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Thanks for the help guys. I'll get to work on it soon.
My original cast iron head was leaking from the radiator hose and when I removed the hose I discovered a large chunk of metal had broken away under the hose clamp. The aluminum head was only fitted as I had it on the shelf so I had it skimmed and thought it was worth a try.
I may try and braze up the cast iron head and refit, after fixing the offending stud.
I was a ATDC member for several years but being in Sydney, Australia the benefits of membership seemed to be out weighed by the additional postal cost to get the magazine airmailed over. I am fairly involved with my Austins and am currently president if the Austin Motor Club of New South Wales. I will be visiting the UK in June and may get enthused and rejoin the ATDC.
Just a thought..
If you can get away with removing the one nut without disturbing the head, do you have enough thread on show to try and remove the stud using two nuts locked together?
If the water is drained, the stub could be removed and a new one fitted with thread sealant, then nut and washer back on, refill the water and job done...
I know, not ideal loosening the stud from the top & the stud breaking would be a nightmare but the solution was to remove the head anyway so there would be nothing lost in trying..
Peters reply is the correct fix.
But as a temporary fix. remove the stud nut and washer and wrap some plumbers thread tape around the stud and replace the washer and nut. This should stop the water leakage until you have time to do a proper repair. The water should not be leaking into the cylinders it only seeps up the stud.
from Bill French
I'm sure I read one of Tony M's replies in an old magazine which suggested trying a copper washer as a fix??
Worth a try?
Peter is right, you will need to refix the leaking stud as he suggests. These studs go through the water passages and can leak if the threads are loose and/or corroded.
Why did you fit the aluminium head? There is no benefit to be gained from the change unless the engine is modified in other ways as well.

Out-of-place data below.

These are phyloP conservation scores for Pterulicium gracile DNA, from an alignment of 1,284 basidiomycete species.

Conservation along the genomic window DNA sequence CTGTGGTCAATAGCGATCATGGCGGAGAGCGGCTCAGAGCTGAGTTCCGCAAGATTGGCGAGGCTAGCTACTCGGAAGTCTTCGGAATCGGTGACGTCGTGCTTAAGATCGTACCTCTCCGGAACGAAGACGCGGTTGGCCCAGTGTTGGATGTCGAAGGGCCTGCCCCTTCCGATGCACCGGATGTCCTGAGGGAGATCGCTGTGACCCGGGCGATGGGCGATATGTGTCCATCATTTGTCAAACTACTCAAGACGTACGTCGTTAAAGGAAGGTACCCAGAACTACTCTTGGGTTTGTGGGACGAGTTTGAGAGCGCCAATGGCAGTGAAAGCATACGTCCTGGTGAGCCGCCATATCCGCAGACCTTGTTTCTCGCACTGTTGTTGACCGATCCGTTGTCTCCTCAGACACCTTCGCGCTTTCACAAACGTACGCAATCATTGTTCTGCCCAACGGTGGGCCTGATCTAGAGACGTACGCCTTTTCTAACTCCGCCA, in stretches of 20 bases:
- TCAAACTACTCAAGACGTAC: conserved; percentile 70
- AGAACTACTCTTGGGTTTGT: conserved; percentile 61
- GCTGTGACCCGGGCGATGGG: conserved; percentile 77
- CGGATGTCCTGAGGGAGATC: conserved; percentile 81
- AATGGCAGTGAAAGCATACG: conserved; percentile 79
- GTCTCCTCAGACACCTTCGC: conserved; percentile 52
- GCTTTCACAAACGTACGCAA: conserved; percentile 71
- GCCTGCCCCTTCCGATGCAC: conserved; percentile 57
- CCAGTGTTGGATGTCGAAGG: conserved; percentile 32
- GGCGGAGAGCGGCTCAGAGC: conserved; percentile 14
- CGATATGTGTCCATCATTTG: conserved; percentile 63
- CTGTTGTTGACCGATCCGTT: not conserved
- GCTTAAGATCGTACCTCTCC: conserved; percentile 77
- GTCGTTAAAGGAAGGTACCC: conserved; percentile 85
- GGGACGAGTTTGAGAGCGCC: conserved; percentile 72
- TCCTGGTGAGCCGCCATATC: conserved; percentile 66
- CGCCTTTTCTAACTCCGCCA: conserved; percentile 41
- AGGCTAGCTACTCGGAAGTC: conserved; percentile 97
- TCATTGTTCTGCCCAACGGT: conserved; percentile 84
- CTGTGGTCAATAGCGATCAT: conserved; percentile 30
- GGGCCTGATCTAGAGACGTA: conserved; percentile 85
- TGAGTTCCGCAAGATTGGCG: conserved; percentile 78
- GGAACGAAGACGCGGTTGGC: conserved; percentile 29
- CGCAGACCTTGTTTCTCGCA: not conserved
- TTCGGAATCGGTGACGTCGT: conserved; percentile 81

Austin 10/4 fitted with aluminium heads were the Sports model – Ripley – and from late 1938 the Cambridge. Other changes made to these engines included:-
• High lift camshaft
• Larger inlet valves
• Downdraft carbs with different jets
Together these raised the claimed bhp from 21 to 30.
The late 1938-39 head is not compatible with the 1932-early38 block. The water passages on the later engines are oval and on the earlier ones round so that they do not align.
The aluminium heads are notorious for warping when overheated – described by one user as curling like a BR sandwich – and need to be re-skimmed before refitting whenever the head gasket blows. Probably a reason why the post-war Ten reverted back to an iron head.
Sorry to say so, but the only way to sort your problem is to drain the coolant, remove the head and carefully remove the gasket. Then you have to remove the offending stud, preferably replacing it with a new stud, using a proprietary thread sealer like Loctite.
You will then have to repeat the procedure of refitting the gasket and head, carefully tightening the head nuts in sequence. Refill with coolant and warm up the engine and again go over the head nuts in the same sequence. After about 25 miles re-tighten the nuts and again after another 50 miles go over them again.
With the aluminium heads you must use an Ethylene Glycol (Blue) anti freeze, as the corrosion inhibitors are necessary to avoid rapid deterioration of the aluminium head and inlet branch.
Join the club for advice, assistance and spares.
Peter C. 
I have just replaced the head on my 1935 ten with an aluminum head from a later model and it is seeping coolant from the stud between cylinder 3 and 4. Is this just because the head gasket has not settled in. I have yet to take it an a decent run and re-tighten it.
Any ideas, fixes ? appreciated